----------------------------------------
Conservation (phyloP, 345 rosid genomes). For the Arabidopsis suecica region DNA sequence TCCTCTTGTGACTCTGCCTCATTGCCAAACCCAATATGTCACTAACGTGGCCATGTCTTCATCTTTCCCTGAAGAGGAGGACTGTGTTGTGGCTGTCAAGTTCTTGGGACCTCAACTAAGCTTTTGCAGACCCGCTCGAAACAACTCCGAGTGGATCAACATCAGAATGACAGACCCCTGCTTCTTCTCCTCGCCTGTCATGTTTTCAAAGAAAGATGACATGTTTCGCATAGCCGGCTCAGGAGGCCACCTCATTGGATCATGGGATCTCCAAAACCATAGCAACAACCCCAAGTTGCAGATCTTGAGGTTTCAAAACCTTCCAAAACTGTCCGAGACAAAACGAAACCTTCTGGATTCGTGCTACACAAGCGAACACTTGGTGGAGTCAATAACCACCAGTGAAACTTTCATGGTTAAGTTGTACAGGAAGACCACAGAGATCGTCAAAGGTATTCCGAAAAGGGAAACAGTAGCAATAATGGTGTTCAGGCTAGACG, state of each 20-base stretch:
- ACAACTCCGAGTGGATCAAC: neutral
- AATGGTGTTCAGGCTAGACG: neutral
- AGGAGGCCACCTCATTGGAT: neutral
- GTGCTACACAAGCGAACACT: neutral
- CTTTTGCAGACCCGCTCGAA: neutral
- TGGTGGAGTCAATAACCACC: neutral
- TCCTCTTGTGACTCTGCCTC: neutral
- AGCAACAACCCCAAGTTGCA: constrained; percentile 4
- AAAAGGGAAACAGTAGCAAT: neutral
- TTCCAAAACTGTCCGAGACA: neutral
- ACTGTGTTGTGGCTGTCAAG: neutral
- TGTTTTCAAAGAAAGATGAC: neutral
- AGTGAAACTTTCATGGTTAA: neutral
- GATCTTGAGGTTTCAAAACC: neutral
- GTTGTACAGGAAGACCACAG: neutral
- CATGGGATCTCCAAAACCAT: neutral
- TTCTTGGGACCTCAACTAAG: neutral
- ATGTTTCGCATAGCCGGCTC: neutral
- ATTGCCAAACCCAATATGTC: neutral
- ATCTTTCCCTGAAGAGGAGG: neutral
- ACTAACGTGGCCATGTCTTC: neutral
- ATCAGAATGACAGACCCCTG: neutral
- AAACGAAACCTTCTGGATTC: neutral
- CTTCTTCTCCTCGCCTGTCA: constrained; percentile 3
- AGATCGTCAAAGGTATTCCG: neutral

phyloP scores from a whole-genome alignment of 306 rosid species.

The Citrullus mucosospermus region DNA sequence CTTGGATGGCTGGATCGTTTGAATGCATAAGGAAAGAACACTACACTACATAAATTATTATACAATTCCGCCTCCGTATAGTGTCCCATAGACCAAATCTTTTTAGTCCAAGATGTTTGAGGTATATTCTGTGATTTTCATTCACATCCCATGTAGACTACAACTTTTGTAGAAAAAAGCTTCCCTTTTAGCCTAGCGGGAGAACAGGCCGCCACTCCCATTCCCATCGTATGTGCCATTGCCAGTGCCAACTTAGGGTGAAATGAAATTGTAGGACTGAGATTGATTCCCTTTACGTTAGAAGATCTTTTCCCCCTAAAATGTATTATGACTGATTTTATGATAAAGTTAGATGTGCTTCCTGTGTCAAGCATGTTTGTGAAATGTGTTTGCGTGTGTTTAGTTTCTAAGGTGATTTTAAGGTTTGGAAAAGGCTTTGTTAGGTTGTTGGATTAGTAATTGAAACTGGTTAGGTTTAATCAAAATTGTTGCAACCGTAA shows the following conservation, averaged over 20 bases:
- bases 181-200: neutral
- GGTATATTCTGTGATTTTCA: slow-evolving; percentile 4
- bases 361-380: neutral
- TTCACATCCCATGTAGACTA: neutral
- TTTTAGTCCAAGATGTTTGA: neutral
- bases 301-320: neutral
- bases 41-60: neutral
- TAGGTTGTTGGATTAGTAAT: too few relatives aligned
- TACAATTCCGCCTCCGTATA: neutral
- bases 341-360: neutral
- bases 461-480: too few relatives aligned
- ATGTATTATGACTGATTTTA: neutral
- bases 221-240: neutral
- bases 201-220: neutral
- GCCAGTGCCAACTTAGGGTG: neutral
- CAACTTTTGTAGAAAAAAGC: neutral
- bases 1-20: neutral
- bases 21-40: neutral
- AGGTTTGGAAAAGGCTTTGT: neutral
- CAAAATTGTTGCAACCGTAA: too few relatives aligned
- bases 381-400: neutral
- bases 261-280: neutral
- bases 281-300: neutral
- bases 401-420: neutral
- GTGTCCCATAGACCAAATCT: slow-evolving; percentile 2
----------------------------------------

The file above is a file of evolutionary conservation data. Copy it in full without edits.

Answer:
Conservation (phyloP, 345 rosid genomes). For the Arabidopsis suecica region DNA sequence TCCTCTTGTGACTCTGCCTCATTGCCAAACCCAATATGTCACTAACGTGGCCATGTCTTCATCTTTCCCTGAAGAGGAGGACTGTGTTGTGGCTGTCAAGTTCTTGGGACCTCAACTAAGCTTTTGCAGACCCGCTCGAAACAACTCCGAGTGGATCAACATCAGAATGACAGACCCCTGCTTCTTCTCCTCGCCTGTCATGTTTTCAAAGAAAGATGACATGTTTCGCATAGCCGGCTCAGGAGGCCACCTCATTGGATCATGGGATCTCCAAAACCATAGCAACAACCCCAAGTTGCAGATCTTGAGGTTTCAAAACCTTCCAAAACTGTCCGAGACAAAACGAAACCTTCTGGATTCGTGCTACACAAGCGAACACTTGGTGGAGTCAATAACCACCAGTGAAACTTTCATGGTTAAGTTGTACAGGAAGACCACAGAGATCGTCAAAGGTATTCCGAAAAGGGAAACAGTAGCAATAATGGTGTTCAGGCTAGACG, state of each 20-base stretch:
- ACAACTCCGAGTGGATCAAC: neutral
- AATGGTGTTCAGGCTAGACG: neutral
- AGGAGGCCACCTCATTGGAT: neutral
- GTGCTACACAAGCGAACACT: neutral
- CTTTTGCAGACCCGCTCGAA: neutral
- TGGTGGAGTCAATAACCACC: neutral
- TCCTCTTGTGACTCTGCCTC: neutral
- AGCAACAACCCCAAGTTGCA: constrained; percentile 4
- AAAAGGGAAACAGTAGCAAT: neutral
- TTCCAAAACTGTCCGAGACA: neutral
- ACTGTGTTGTGGCTGTCAAG: neutral
- TGTTTTCAAAGAAAGATGAC: neutral
- AGTGAAACTTTCATGGTTAA: neutral
- GATCTTGAGGTTTCAAAACC: neutral
- GTTGTACAGGAAGACCACAG: neutral
- CATGGGATCTCCAAAACCAT: neutral
- TTCTTGGGACCTCAACTAAG: neutral
- ATGTTTCGCATAGCCGGCTC: neutral
- ATTGCCAAACCCAATATGTC: neutral
- ATCTTTCCCTGAAGAGGAGG: neutral
- ACTAACGTGGCCATGTCTTC: neutral
- ATCAGAATGACAGACCCCTG: neutral
- AAACGAAACCTTCTGGATTC: neutral
- CTTCTTCTCCTCGCCTGTCA: constrained; percentile 3
- AGATCGTCAAAGGTATTCCG: neutral

phyloP scores from a whole-genome alignment of 306 rosid species.

The Citrullus mucosospermus region DNA sequence CTTGGATGGCTGGATCGTTTGAATGCATAAGGAAAGAACACTACACTACATAAATTATTATACAATTCCGCCTCCGTATAGTGTCCCATAGACCAAATCTTTTTAGTCCAAGATGTTTGAGGTATATTCTGTGATTTTCATTCACATCCCATGTAGACTACAACTTTTGTAGAAAAAAGCTTCCCTTTTAGCCTAGCGGGAGAACAGGCCGCCACTCCCATTCCCATCGTATGTGCCATTGCCAGTGCCAACTTAGGGTGAAATGAAATTGTAGGACTGAGATTGATTCCCTTTACGTTAGAAGATCTTTTCCCCCTAAAATGTATTATGACTGATTTTATGATAAAGTTAGATGTGCTTCCTGTGTCAAGCATGTTTGTGAAATGTGTTTGCGTGTGTTTAGTTTCTAAGGTGATTTTAAGGTTTGGAAAAGGCTTTGTTAGGTTGTTGGATTAGTAATTGAAACTGGTTAGGTTTAATCAAAATTGTTGCAACCGTAA shows the following conservation, averaged over 20 bases:
- bases 181-200: neutral
- GGTATATTCTGTGATTTTCA: slow-evolving; percentile 4
- bases 361-380: neutral
- TTCACATCCCATGTAGACTA: neutral
- TTTTAGTCCAAGATGTTTGA: neutral
- bases 301-320: neutral
- bases 41-60: neutral
- TAGGTTGTTGGATTAGTAAT: too few relatives aligned
- TACAATTCCGCCTCCGTATA: neutral
- bases 341-360: neutral
- bases 461-480: too few relatives aligned
- ATGTATTATGACTGATTTTA: neutral
- bases 221-240: neutral
- bases 201-220: neutral
- GCCAGTGCCAACTTAGGGTG: neutral
- CAACTTTTGTAGAAAAAAGC: neutral
- bases 1-20: neutral
- bases 21-40: neutral
- AGGTTTGGAAAAGGCTTTGT: neutral
- CAAAATTGTTGCAACCGTAA: too few relatives aligned
- bases 381-400: neutral
- bases 261-280: neutral
- bases 281-300: neutral
- bases 401-420: neutral
- GTGTCCCATAGACCAAATCT: slow-evolving; percentile 2